Though Grand Theft Auto: Chinatown Wars was originally developed for the Nintendo DS, the game's translation to the PSP hasn't lost the action and the flavor of the original. The biggest change is that the touchscreen minigames, which have you hot-wiring cars, assembling sniper rifles, and digging through trash cans, have been reworked to function with the PSP's more traditional controls. Some of those minigames work better than others in their new form, but it's such a minor part of the overall game that it doesn't really add or detract from the overall experience, which is still great.
The technical aspects of Chinatown Wars were impressive on the DS, and the PSP version looks quite a bit sharper and cleaner than the original release. It maintains the same top-down perspective that fueled the original Grand Theft Auto games, which may seem a bit weird to PSP owners, since Sony's handheld has received GTA games that look a lot more like their console counterparts. Chinatown Wars is better than those games, both because it has a cool, stylized look and because it simply plays better this way on a handheld.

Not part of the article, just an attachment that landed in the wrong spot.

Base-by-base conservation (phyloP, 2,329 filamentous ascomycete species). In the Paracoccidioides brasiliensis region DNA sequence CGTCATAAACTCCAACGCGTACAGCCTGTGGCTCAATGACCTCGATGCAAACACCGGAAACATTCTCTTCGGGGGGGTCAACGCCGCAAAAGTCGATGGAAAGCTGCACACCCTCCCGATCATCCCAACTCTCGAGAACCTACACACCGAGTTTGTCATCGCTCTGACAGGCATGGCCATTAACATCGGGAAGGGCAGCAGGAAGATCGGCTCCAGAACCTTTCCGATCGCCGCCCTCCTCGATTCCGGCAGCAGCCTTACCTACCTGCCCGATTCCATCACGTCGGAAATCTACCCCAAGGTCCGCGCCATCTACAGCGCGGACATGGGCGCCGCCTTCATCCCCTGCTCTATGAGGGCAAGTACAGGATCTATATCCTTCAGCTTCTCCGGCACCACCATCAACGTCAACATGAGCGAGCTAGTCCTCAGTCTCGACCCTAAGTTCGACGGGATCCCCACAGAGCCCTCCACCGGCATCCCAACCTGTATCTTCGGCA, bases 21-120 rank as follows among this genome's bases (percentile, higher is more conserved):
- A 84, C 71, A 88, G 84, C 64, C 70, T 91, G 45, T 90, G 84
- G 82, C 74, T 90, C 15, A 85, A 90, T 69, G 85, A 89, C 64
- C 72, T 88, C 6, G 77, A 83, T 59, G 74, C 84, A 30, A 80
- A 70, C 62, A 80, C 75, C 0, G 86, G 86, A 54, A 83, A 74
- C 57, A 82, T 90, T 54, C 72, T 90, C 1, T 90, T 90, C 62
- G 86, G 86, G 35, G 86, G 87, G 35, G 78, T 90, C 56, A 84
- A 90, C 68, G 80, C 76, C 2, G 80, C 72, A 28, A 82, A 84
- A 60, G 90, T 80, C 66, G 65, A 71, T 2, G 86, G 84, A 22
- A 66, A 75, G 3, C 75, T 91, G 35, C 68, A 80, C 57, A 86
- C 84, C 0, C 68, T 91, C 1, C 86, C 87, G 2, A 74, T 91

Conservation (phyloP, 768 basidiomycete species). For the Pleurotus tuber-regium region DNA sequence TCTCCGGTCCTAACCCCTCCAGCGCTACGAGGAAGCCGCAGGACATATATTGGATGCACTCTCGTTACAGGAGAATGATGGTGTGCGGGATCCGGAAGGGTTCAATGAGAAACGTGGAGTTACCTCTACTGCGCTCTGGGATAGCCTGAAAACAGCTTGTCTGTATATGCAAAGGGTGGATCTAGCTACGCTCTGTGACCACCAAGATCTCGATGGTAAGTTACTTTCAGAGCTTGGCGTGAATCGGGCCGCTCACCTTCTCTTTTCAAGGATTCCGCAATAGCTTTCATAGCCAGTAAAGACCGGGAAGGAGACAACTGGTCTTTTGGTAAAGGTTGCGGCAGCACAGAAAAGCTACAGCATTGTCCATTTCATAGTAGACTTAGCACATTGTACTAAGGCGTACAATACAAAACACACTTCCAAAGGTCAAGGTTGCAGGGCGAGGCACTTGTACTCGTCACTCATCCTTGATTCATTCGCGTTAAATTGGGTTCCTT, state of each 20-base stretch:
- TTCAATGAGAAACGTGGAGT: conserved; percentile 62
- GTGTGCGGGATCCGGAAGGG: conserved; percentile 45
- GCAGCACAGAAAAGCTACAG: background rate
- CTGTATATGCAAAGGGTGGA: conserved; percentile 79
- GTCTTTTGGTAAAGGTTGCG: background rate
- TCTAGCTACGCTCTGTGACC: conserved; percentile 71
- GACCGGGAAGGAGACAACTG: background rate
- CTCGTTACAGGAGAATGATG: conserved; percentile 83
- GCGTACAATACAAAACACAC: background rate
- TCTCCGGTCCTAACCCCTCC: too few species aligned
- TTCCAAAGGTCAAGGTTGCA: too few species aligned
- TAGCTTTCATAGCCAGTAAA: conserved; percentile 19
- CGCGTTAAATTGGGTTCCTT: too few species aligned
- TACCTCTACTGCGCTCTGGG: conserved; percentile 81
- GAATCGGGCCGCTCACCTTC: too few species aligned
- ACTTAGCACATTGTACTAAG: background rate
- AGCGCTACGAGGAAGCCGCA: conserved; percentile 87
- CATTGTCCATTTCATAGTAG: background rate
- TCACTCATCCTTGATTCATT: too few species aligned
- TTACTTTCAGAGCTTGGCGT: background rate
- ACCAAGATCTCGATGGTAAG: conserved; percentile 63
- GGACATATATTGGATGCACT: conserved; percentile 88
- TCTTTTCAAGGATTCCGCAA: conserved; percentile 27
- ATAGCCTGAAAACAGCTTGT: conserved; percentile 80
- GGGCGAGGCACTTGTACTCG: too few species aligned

The PSP version of the game also makes some interesting additions and changes that help adapt this DS game to a system that only has one screen that doesn't do anything, no matter how hard you stab it with a stylus. Without a second screen to fill with information, the game's minimap is a bit hard to deal with. So the smartest thing you can do is go into the options and turn on "World GPS," which draws route lines on the actual road. Unfortunately, you'll still have to go into the pause menus and look at the map to plot destinations when you're not on a mission. Loading up the menus takes a little bit of time, and navigating the map to drop waypoints isn't all that slick with the PSP's controls.
However, putting up with menu navigation is pretty minor in the grand scheme of things. GTA: Chinatown Wars is a quality product that gives you a camera perspective and gameplay that fits really well on a handheld. It might not be quite as ambitious as attempting to completely duplicate the console experience (like the "Stories" set of PSP releases did), but it works wonderfully and catches plenty of the GTA experience, despite the different perspective and still-frame cutscene style. If you're looking for this sort of open-world game on your PSP, approach without caution.
For more details on the story and other gameplay elements of Grand Theft Auto: Chinatown Wars, be sure to check out our original review of the DS version, which covers these elements in more depth.